ATLANTA — As local and global economies quickly shut down due to the unchecked coronavirus, economists are expecting that the impacts on everyone will be serious and long-lasting, especially if the pandemic lasts several months or longer.
“We’re seeing the economy go through some serious disruptions,” said Economist Tom Smith of Emory University’s Goizueta School of Business. “And I think there’s a lot of worry from employees about what’s going to happen. ‘Am I going to get a paycheck next week or next month’.”
Smith says America and the rest of the world has never seen anything like this—the widespread and rapid shut down of the economy—workers in every sector of the economy facing imminent, zero income, with no end in sight.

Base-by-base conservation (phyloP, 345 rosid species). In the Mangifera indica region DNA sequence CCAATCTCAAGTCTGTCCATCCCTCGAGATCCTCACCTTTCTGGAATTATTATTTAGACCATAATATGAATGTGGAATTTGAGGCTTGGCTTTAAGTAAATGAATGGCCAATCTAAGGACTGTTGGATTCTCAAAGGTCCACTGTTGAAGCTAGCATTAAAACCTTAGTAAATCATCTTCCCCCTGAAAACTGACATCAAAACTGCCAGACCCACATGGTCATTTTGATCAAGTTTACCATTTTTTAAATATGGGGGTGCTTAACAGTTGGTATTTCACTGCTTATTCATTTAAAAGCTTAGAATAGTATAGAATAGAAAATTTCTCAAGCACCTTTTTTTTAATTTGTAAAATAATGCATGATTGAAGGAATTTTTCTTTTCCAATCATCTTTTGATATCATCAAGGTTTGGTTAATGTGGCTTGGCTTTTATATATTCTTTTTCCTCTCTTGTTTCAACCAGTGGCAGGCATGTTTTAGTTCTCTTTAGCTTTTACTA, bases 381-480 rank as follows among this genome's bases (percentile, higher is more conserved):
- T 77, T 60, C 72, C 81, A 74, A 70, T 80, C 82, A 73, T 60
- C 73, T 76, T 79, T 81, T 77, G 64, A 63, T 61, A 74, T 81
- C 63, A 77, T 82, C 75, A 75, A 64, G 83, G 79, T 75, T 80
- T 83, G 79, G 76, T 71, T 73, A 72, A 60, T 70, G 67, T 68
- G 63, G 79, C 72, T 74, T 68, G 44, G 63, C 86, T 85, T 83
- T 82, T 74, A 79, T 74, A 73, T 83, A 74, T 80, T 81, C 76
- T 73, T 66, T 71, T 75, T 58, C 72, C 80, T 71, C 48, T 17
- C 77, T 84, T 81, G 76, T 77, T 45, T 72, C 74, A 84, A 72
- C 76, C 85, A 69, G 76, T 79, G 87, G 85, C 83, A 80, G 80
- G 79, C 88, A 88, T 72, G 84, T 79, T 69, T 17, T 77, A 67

Smith says if the worst of the outbreak lasts maybe another month or two, it will be tough on everyone; but what can help, he says, includes government programs aimed at protecting the unemployed from mortgage foreclosures and car repossessions.
“If we are able to, let’s say, overcome the community spread, and contain this virus in eight weeks or ten weeks, then the summer might look reasonable…. Can we shutter ourselves in, for a week, or two weeks, and not be too much worse for wear? Probably. Two months? Six months? Now you’re talking about a real strain on not just the economy, but also community and the way that we interact," said Smith.
He compares the potential impacts of the coronavirus to the major disruptions caused to cities and states from natural disasters such as hurricanes, disruptions that would be unprecedented and global--especially if the pandemic is prolonged--to an unknowable degree. Just like the unknowns of the virus, itself.
“In the long-run, will people have to try to find a different job, or try to find different ways of making money? I mean, that’s where this prolonged impact is going to have such a different kind of effect. So I’m more worried about the long-run trajectory of this economic recession.”